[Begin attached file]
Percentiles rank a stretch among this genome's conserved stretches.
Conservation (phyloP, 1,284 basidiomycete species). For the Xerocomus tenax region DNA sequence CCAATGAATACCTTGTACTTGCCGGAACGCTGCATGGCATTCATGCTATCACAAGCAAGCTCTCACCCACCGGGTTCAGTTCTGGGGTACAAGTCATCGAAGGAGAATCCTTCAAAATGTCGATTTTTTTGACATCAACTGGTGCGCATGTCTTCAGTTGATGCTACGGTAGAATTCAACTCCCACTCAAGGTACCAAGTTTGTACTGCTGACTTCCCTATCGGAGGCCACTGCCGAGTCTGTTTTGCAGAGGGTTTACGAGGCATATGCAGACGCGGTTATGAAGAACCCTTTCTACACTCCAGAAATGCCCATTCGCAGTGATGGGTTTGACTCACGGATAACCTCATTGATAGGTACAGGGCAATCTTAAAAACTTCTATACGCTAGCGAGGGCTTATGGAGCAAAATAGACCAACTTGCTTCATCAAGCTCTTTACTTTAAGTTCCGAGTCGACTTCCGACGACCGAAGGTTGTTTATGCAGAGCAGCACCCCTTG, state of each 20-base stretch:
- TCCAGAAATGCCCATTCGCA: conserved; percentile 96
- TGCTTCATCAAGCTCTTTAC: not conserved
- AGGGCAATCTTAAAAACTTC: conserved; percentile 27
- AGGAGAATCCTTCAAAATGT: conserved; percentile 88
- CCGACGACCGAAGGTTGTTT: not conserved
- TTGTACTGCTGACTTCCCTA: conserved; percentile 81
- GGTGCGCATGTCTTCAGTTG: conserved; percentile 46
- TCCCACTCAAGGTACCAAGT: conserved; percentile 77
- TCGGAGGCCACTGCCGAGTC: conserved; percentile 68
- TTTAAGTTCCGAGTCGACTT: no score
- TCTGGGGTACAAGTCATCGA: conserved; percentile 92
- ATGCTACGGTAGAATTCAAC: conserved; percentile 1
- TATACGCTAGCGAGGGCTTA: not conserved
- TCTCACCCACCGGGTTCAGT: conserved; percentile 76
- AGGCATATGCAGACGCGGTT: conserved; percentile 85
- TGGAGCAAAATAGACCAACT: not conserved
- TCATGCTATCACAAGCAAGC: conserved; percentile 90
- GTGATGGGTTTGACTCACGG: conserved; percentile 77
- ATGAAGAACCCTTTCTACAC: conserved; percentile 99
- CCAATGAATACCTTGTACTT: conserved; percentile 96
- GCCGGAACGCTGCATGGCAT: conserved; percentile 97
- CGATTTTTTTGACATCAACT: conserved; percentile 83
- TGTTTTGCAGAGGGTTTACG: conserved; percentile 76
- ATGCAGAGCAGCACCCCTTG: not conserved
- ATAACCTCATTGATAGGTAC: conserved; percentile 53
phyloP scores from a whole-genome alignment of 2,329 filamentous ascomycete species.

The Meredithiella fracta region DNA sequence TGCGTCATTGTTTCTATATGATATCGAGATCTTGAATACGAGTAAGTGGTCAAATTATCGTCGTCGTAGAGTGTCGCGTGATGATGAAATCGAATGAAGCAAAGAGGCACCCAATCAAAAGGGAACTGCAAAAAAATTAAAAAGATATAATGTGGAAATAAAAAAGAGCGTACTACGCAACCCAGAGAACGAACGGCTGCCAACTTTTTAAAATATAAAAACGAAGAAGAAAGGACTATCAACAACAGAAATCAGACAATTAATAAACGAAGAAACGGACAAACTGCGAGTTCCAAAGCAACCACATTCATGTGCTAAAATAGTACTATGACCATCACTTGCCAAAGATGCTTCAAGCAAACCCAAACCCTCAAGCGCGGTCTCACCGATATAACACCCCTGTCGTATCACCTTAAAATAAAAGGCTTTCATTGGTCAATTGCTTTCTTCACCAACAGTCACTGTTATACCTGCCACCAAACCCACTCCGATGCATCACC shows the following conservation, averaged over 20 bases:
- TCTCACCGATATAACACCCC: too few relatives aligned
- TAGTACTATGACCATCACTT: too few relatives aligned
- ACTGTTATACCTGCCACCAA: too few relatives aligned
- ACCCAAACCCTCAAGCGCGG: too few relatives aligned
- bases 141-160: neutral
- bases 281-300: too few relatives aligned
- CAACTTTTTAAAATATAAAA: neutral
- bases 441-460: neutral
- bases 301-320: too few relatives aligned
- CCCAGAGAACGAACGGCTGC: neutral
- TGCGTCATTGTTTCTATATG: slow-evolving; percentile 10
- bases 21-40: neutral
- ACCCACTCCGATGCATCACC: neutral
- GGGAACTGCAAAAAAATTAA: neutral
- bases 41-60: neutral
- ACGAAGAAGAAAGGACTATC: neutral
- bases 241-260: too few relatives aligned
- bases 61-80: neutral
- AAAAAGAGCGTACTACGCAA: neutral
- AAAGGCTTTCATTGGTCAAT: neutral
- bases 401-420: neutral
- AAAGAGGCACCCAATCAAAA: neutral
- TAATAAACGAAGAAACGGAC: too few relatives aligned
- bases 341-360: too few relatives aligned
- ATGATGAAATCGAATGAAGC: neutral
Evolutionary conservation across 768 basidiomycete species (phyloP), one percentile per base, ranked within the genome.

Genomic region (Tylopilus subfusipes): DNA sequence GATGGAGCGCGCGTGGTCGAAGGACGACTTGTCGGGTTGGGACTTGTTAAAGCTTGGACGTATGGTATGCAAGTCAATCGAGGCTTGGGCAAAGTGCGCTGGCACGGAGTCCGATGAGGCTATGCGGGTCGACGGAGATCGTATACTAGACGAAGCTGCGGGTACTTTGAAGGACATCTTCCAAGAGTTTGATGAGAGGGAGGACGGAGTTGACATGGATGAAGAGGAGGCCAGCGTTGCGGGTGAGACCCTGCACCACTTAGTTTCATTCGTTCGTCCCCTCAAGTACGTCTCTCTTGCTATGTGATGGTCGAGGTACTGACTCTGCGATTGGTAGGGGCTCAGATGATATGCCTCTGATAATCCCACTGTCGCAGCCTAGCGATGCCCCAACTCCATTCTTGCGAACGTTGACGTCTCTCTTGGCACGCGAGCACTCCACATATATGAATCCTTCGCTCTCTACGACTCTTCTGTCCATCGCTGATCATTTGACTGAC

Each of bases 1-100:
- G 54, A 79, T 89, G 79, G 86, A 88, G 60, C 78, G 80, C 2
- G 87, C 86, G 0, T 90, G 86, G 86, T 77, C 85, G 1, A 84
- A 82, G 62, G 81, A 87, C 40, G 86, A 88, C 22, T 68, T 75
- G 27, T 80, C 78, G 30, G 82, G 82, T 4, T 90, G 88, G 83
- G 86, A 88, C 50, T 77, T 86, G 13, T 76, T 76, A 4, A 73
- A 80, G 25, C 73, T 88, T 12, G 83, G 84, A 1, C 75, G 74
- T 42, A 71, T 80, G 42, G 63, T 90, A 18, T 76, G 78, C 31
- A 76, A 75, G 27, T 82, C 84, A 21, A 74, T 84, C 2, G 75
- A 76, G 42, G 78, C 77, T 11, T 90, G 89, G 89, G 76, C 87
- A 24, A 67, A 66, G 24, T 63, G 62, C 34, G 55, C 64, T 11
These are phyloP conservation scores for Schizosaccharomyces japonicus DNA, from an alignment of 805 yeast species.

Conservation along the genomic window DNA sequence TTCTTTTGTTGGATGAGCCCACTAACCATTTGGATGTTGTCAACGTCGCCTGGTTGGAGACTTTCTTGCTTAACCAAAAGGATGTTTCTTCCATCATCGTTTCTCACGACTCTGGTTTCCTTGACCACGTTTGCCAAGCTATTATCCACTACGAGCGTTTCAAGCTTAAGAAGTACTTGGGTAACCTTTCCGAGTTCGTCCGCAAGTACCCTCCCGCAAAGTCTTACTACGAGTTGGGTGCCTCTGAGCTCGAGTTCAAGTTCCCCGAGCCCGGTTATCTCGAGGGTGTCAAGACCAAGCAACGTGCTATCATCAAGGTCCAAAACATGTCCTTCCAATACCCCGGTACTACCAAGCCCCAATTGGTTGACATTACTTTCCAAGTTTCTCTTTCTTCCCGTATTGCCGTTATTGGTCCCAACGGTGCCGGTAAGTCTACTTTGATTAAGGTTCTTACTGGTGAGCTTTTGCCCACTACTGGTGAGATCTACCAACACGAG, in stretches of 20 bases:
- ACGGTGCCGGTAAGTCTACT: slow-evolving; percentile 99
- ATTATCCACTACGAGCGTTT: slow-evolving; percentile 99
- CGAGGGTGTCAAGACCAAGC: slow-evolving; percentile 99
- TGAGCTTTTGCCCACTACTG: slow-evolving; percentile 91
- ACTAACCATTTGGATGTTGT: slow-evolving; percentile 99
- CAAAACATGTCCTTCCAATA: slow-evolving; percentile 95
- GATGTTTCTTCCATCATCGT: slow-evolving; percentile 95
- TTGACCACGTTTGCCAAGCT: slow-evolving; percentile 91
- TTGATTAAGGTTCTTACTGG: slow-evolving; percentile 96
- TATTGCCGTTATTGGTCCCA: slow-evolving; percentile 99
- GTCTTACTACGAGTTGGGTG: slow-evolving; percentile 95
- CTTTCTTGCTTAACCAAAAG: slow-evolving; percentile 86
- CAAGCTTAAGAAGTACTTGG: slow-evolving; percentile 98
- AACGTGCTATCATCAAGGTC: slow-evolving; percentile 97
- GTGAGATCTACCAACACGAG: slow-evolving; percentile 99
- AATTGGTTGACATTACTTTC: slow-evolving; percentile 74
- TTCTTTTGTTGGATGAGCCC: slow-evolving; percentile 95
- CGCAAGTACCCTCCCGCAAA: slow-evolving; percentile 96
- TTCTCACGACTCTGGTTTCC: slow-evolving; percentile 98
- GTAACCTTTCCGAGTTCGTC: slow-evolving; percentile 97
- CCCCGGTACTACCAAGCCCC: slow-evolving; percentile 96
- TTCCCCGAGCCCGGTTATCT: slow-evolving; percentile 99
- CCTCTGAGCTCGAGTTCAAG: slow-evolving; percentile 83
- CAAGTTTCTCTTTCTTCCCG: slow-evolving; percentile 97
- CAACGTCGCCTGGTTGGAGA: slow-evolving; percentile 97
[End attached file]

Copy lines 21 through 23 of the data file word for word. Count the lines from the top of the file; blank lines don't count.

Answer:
- ATGAAGAACCCTTTCTACAC: conserved; percentile 99
- CCAATGAATACCTTGTACTT: conserved; percentile 96
- GCCGGAACGCTGCATGGCAT: conserved; percentile 97